Strait of Gibraltar – September 16th, 2008
The Strait of Gibraltar (Arabic: مضيق جبل طارق, Spanish: Estrecho de Gibraltar) is the strait that connects the Atlantic Ocean to the Mediterranean Sea and separates Spain from Morocco. The name comes from Gibraltar, which in turn originates from the Arabic Jebel Tariq (جبل طارق) meaning mountain of Tariq. It refers to the Ummayad Berber general Tariq ibn-Ziyad who led the Islamic conquest of Hispania in 711. It is also known as the Straits of Gibraltar or STROG (Strait Of Gibraltar), the latter being in naval use.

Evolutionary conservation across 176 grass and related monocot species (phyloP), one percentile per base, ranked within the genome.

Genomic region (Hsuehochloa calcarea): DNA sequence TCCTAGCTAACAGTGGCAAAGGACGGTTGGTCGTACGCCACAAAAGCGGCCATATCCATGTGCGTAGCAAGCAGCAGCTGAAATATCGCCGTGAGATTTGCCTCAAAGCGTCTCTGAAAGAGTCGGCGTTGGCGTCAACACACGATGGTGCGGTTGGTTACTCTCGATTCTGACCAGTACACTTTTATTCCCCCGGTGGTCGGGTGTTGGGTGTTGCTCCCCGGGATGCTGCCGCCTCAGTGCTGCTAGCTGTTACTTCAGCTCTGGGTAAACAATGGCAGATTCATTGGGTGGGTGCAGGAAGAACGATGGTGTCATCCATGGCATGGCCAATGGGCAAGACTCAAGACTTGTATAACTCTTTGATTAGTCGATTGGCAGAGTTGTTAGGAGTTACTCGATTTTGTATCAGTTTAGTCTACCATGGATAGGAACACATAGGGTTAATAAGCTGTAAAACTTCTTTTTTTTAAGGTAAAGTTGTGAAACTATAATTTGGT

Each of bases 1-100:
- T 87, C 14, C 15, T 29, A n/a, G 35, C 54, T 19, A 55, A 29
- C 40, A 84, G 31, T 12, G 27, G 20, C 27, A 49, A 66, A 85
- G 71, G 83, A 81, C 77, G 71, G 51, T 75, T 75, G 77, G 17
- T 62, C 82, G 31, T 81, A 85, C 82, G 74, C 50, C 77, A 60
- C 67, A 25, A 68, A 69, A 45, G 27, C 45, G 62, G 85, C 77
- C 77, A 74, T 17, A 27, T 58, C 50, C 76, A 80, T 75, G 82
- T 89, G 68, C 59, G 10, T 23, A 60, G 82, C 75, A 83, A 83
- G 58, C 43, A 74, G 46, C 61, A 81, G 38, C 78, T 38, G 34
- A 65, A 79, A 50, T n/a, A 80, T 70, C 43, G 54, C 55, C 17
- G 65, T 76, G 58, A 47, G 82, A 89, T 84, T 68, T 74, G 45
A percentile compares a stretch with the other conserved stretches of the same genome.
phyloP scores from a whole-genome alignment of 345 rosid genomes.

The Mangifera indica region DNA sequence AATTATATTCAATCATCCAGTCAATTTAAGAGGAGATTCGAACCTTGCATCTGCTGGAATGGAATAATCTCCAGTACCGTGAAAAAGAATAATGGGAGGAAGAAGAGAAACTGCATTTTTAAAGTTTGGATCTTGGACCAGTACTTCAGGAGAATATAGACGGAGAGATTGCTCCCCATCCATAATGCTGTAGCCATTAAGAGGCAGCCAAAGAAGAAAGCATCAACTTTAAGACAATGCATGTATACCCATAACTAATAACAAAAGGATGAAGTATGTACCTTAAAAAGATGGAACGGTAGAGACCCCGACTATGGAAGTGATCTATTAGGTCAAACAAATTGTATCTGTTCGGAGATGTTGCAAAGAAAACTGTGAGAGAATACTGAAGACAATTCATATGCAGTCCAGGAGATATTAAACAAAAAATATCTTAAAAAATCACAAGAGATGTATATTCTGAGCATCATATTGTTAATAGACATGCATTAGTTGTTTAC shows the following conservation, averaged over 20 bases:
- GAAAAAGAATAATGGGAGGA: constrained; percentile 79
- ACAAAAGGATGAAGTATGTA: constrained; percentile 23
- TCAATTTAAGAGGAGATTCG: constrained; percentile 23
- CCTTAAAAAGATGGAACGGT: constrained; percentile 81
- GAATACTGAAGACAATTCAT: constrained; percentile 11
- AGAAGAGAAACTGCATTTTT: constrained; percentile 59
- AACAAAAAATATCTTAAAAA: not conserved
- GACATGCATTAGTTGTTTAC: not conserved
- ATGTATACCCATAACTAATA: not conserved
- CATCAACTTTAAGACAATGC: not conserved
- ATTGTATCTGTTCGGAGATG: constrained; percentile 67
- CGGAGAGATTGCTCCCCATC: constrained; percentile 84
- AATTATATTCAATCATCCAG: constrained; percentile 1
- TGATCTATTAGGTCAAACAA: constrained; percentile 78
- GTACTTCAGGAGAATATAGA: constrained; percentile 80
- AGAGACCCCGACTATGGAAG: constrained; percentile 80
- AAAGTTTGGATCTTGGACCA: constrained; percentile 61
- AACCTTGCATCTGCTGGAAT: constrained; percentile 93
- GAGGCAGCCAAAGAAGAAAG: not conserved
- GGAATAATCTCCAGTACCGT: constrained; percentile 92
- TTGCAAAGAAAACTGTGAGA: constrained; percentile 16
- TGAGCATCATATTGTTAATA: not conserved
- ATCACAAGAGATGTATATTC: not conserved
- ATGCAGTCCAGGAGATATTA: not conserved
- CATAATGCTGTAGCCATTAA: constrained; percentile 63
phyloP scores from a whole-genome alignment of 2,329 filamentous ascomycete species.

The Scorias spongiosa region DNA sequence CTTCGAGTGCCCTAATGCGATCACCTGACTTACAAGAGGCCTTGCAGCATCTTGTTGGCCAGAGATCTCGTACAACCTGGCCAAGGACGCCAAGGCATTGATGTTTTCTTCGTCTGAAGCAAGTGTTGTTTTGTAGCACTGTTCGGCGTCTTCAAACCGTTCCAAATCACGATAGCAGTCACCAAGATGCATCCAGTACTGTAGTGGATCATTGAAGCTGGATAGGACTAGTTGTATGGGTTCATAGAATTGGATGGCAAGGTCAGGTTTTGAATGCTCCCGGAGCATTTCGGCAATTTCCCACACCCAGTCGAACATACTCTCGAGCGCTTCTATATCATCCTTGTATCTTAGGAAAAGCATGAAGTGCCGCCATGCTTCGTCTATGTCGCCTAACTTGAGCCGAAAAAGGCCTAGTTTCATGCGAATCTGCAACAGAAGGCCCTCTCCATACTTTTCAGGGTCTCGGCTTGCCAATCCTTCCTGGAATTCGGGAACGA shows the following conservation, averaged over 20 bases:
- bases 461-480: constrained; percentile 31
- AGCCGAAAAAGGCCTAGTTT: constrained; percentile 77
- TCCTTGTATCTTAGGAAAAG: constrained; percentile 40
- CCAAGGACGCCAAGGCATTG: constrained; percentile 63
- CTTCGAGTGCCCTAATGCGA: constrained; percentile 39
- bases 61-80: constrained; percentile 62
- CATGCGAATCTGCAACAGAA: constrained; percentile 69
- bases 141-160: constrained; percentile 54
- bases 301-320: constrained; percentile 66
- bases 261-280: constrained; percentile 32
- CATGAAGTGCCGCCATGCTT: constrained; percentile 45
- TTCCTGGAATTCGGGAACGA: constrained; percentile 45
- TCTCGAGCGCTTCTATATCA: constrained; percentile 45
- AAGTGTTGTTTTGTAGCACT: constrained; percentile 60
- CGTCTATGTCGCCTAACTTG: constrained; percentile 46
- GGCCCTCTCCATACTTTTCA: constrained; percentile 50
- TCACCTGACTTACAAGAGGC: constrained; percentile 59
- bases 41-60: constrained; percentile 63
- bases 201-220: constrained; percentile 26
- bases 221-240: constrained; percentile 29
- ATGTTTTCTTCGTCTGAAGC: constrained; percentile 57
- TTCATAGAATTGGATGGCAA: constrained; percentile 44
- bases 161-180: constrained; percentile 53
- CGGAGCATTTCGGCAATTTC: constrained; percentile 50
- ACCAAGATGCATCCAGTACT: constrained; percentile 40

There are 13 km (8 miles) of ocean separating Europe from Africa at the strait’s narrowest point. The strait depth ranges between 300 and 900 metres (980 and 3,000 ft). A ferry commutes between the two continents. The Spanish part of the strait is protected under the El Estrecho Natural Park.
About 6 million years ago, the Strait closed, effectively turning the Mediterranean into a huge salty lake that eventually dried up, in what is known as the Messinian Salinity Crisis. At the Miocene/Pliocene boundary, approximately 5.33 million years ago, the Strait opened up for the last time, and has remained open since.